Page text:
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As a fundamental cross-cutting theme in development theory and practice today, gender discourse and practices have gone beyond the exclusive focus on feminist activism in the 1970s. What began as a preoccupation with women's discrimination and disadvantage and the lack of their visibility in development initiatives became a broader concern in the nature of relations between men and women. The subject will review shifts in gender theories and practices since the 1950s with a focus on contemporary debates and the embedding of gender in practices of development agencies, international organisations, and state level actors. Drawing on the scholarship in development studies, political science, sociology and anthropology, the subject will examine key gender concepts and tools through case studies in the developing world. We will also discuss important themes in the gender and development literature such as power and inequalities, economic development and poverty, resources allocations and entitlements, marriage and family, sexualities, masculinities, childhood and HIV/AIDS.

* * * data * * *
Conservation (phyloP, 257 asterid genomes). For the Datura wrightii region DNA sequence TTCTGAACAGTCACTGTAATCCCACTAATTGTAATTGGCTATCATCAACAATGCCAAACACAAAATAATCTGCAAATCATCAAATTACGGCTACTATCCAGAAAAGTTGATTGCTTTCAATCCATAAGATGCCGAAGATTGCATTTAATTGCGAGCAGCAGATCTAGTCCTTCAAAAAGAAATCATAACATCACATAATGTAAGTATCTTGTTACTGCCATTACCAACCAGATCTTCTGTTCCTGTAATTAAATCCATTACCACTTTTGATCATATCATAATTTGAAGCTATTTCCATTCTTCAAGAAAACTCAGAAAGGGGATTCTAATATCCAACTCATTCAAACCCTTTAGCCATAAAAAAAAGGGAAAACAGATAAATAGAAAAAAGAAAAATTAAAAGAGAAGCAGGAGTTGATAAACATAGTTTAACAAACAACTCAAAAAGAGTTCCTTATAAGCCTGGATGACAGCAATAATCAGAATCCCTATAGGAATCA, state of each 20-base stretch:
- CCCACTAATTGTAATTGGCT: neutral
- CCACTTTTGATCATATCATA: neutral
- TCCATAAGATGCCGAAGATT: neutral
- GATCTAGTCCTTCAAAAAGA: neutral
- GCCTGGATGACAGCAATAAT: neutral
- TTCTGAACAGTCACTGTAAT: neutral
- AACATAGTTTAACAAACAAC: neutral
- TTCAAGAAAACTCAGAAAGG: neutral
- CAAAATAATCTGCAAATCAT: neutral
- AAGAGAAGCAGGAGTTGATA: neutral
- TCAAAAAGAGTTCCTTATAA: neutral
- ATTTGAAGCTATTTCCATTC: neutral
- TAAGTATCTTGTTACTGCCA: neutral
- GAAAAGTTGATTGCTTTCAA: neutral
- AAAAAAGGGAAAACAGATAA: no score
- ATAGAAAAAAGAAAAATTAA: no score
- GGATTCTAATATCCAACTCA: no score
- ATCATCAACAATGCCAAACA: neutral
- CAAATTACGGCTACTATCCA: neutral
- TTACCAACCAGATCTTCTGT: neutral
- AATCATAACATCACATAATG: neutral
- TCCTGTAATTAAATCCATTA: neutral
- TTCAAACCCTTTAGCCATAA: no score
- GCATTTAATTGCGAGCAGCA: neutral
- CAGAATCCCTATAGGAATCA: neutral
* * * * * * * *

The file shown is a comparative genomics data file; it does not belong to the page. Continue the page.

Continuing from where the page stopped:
Intended learning outcomes
Upon successful completion of this subject, students are expected to:
- a strong grasp of key concepts, theories and approaches relating to gender and development;
- understand the principles underlying certain development issues relating to gender;
- be aware of gender analysis frameworks and tools that can be applied to promote gender awareness and eradicate gender inequities in development interventions;
- be able to carry out gender analysis of contemporary issues in development.
Last updated: 2 December 2019